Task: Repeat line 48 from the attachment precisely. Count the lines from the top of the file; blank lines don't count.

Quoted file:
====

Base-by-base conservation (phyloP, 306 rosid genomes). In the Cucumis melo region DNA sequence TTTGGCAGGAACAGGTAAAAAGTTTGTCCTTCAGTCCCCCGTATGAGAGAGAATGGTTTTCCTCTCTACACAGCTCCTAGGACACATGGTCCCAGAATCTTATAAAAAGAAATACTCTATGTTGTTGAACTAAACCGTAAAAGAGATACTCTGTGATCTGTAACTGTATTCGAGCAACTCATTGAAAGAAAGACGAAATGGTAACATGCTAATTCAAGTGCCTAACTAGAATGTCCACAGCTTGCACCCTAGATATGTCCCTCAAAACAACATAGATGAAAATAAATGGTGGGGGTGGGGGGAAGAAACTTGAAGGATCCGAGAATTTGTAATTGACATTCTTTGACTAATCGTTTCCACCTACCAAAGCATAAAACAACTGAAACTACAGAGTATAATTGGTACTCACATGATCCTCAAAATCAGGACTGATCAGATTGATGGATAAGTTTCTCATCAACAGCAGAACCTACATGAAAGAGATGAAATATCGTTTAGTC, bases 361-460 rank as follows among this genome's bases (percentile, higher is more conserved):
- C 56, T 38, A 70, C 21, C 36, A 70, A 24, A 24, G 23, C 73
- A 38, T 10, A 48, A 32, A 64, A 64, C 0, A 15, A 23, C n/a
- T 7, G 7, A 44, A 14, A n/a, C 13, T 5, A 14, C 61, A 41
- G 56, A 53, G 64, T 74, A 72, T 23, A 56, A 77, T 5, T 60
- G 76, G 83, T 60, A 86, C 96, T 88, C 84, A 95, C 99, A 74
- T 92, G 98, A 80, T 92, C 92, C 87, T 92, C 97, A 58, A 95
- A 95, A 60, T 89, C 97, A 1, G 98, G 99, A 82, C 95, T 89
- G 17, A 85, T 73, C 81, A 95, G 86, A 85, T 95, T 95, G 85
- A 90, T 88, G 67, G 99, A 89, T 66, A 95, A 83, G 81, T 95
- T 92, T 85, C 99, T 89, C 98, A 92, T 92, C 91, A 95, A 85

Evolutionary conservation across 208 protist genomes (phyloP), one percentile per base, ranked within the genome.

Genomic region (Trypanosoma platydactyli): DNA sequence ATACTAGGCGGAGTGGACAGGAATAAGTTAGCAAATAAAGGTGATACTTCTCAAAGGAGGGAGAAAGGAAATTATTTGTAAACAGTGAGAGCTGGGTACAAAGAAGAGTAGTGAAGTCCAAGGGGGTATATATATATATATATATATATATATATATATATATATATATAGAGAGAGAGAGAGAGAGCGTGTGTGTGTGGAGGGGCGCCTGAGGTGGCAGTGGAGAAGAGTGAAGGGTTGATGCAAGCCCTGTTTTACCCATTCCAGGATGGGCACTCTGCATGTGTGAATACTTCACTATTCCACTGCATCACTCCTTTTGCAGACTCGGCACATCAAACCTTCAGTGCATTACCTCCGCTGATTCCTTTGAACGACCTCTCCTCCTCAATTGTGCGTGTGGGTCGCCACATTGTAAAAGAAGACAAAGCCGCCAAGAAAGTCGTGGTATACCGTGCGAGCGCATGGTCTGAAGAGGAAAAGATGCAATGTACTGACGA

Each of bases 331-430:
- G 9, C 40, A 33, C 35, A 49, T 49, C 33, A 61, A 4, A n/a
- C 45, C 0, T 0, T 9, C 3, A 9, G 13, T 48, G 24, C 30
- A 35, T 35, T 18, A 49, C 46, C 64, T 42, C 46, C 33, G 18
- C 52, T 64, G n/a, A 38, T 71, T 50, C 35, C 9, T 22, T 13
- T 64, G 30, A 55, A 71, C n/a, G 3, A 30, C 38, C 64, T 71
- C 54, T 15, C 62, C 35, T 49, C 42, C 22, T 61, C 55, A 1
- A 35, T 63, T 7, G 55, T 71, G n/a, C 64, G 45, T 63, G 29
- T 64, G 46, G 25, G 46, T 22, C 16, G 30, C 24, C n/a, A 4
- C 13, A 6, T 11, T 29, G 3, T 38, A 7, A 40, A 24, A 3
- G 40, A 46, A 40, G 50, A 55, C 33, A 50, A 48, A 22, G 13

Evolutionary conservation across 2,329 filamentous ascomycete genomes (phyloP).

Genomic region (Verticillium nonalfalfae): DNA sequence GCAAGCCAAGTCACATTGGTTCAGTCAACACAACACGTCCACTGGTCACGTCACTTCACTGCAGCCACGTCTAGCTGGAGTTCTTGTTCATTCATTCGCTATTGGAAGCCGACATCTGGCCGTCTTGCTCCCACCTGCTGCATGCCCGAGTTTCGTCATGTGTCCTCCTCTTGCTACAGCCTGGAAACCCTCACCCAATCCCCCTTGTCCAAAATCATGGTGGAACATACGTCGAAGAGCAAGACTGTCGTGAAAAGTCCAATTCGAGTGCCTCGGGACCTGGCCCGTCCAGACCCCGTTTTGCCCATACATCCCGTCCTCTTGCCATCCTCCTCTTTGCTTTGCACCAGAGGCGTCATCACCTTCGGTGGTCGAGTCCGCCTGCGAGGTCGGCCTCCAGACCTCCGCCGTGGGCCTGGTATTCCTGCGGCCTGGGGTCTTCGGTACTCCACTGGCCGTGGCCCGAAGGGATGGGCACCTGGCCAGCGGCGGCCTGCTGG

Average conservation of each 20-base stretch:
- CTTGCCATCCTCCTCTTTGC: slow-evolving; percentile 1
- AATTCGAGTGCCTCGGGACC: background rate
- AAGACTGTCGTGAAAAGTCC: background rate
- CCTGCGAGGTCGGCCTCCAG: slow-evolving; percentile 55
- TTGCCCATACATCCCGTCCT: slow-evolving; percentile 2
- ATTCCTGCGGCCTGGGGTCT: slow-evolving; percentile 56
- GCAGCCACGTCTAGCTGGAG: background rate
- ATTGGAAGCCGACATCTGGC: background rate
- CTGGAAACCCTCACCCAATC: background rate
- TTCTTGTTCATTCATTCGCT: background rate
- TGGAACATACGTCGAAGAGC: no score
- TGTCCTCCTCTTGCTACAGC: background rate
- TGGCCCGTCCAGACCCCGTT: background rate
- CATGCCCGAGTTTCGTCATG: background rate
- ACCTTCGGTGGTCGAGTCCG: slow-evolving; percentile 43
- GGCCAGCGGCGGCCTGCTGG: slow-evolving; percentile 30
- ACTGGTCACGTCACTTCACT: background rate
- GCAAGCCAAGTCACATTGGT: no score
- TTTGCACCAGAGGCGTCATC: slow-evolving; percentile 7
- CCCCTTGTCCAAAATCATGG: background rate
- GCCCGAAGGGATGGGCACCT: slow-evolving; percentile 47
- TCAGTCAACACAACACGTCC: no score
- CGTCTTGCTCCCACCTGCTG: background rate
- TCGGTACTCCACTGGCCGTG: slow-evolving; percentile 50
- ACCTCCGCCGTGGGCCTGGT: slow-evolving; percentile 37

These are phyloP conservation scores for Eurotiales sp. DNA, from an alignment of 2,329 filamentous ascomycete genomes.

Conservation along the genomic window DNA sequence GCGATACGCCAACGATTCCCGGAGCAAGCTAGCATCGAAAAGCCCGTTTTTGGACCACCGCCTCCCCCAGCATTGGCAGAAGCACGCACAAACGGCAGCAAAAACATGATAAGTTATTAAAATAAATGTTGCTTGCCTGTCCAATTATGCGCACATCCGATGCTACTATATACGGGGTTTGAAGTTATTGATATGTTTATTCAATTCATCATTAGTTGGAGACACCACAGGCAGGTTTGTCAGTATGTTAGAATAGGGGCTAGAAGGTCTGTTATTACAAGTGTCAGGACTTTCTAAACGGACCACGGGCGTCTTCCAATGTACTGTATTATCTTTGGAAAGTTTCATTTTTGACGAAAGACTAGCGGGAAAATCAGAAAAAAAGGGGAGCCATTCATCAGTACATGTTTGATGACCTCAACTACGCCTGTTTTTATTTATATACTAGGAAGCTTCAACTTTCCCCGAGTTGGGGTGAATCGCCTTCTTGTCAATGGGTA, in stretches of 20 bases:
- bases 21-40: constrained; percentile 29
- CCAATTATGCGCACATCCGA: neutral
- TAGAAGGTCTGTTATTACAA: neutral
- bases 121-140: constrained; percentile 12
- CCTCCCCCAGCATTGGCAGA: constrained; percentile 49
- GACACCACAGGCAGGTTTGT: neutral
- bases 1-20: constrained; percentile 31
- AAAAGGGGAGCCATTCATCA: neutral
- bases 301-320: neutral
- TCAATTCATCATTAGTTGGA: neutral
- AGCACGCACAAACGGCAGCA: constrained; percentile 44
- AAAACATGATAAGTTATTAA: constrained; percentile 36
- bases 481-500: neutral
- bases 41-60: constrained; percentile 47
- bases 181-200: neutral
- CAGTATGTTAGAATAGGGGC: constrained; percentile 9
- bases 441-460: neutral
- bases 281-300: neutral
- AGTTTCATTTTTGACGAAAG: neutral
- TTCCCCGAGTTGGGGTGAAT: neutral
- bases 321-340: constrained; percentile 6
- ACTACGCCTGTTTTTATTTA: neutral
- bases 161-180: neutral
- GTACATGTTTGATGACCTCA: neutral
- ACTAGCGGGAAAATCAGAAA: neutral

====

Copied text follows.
- GCCCGAAGGGATGGGCACCT: slow-evolving; percentile 47